Oh wait, I'm not done with the shocking news.  It turns out, sometimes adults are right.  The adult me is just as surprised as the teen me.  In fact, you do kind of turn into your mother and you even say things like, "Do you think money grows on trees?" and "Do you want a time out?"  But you also become strong and confident.  Although you never do learn how to keep your mouth shut, which works out well for that whole advocate thing.  Mostly.

I know this next part won't make a lot of sense, but in many ways you have more freedom as a teen than you will as an adult.  I know right now you are thinking you just can't wait to grow and be able to make your own decisions. I wish you knew how much freedom you actually have right now in this moment.  Here you are hanging out at the mall with Beth and Kim and thinking you are so bored and you don't realize how freeing it is to walk out the front door, pick up your best friend and walk to the mall to buy pizza and music and engage in hugely important debates such as who is the cuter Taylor in Duran Duran (always John by the way). There is a certain freedom in your teen years because right this moment, you have your whole life in front of you.  Before you lay a million tiny little paths and you can choose to step onto any one of them.  So make good decisions, but make sure you have fun along the way.

Karen as a Senior
Remember that each path you choose, you can get off of it and on to a new path if it turns out you made the wrong decision.  For the record, deciding to join the chess club because of that conceited guy, bad decision and huge waste of time.  Also, you will never be very good at chess and you don't even really like it that much.  Also, that other guy, he is TOTALLY CHEATING ON YOU and - this is the important part - it has nothing to do with you.  He really is just a jerk.  Sometimes you have to cut your losses and move on.  Like I said, there is another path waiting for you.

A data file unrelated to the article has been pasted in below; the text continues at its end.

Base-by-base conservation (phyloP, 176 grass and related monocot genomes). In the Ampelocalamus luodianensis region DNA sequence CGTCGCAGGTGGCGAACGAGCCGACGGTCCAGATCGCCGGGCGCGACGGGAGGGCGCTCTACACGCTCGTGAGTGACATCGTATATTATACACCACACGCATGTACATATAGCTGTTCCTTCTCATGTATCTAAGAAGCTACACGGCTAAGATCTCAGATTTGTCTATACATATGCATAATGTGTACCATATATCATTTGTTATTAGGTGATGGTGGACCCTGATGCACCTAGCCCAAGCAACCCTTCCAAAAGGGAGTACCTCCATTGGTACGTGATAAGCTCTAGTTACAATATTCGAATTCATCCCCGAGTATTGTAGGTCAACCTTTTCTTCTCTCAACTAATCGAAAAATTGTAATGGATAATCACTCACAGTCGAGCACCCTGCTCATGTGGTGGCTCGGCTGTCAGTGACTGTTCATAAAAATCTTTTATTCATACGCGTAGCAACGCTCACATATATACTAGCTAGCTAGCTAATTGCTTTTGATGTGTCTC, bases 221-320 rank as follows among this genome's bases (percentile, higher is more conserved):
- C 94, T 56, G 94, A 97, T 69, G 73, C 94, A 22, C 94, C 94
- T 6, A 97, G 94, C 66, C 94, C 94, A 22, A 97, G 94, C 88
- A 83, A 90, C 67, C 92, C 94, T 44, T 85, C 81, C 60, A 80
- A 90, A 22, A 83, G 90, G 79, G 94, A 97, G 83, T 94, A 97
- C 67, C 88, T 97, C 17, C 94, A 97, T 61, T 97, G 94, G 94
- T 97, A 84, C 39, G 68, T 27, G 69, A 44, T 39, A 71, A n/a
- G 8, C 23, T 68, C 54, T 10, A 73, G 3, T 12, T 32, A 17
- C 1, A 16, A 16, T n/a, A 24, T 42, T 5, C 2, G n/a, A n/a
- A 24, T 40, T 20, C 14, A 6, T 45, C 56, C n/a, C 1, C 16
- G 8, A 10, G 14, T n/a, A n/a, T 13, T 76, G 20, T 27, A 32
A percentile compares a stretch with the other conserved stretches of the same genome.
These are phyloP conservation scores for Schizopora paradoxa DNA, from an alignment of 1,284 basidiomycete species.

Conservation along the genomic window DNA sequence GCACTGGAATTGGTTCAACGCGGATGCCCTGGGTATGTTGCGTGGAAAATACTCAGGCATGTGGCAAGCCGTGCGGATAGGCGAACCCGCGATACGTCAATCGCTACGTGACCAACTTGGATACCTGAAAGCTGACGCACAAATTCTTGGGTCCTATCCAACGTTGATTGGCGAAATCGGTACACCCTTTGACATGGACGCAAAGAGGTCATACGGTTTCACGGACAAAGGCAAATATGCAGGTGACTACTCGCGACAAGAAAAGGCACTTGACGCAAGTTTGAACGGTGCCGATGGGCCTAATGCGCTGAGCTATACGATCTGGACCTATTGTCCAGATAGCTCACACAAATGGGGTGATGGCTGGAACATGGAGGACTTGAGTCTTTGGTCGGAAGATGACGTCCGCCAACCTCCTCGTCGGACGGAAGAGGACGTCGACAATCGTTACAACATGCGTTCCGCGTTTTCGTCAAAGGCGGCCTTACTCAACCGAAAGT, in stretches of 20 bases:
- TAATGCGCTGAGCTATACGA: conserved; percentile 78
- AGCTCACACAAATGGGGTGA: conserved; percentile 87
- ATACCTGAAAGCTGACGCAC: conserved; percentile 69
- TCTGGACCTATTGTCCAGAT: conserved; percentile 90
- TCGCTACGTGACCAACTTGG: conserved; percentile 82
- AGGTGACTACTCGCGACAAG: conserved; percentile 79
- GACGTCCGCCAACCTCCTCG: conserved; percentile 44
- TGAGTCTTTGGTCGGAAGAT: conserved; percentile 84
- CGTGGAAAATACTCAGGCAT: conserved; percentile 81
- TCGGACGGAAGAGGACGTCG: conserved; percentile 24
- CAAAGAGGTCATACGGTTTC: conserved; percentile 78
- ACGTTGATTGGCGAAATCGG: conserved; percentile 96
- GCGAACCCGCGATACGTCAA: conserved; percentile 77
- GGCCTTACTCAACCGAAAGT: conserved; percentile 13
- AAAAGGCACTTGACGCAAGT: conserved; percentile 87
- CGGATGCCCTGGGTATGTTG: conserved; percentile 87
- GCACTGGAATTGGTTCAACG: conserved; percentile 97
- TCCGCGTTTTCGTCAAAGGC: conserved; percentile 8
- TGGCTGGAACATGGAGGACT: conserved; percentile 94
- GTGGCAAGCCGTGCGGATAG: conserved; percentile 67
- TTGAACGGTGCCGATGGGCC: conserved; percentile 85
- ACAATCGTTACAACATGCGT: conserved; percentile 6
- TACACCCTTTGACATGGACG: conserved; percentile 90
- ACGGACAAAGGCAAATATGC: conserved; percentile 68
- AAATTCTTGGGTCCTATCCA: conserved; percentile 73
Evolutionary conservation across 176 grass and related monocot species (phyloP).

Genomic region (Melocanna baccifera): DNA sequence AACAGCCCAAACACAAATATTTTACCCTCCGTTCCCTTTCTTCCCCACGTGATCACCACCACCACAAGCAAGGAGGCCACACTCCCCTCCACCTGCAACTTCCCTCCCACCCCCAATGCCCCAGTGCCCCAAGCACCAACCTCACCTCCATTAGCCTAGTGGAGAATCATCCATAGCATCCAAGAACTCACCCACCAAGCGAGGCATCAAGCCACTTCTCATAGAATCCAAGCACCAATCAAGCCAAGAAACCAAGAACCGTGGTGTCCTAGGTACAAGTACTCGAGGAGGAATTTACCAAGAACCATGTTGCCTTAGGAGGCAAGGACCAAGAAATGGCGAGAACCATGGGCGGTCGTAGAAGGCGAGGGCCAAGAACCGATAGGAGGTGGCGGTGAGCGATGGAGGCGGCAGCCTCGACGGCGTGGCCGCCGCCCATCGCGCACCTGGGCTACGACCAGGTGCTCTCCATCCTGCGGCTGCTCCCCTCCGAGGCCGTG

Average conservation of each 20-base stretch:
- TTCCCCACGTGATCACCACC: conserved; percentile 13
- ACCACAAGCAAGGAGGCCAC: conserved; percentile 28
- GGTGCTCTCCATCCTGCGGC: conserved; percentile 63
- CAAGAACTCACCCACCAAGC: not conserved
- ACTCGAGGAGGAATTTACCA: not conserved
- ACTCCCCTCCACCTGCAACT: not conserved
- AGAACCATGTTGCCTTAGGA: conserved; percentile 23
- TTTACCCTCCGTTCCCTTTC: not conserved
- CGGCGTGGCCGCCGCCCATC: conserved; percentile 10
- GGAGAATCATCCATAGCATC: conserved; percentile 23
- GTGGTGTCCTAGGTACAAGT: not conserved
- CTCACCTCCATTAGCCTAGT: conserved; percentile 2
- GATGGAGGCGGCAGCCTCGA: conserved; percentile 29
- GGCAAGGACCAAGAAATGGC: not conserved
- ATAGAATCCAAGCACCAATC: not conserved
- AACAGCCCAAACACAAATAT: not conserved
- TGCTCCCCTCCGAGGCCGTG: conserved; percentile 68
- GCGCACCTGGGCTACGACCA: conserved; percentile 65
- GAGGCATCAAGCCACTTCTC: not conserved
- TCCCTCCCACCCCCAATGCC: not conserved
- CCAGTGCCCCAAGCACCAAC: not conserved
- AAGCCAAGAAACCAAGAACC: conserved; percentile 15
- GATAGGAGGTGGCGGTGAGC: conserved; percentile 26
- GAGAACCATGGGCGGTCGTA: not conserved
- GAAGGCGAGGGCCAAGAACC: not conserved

If you don't see a new path before you, grab a stick off a tree and scribble a new path into the dirt.  Don't let the world try to determine your path for you; your life's journey is yours and yours alone to take.  If you find yourself in the company of someone who wants to stand in your way, step around them not on them.  We must all walk in this world together, so although your journey is yours alone, respect the journey of those around you.  You slowly get better at this as you get older.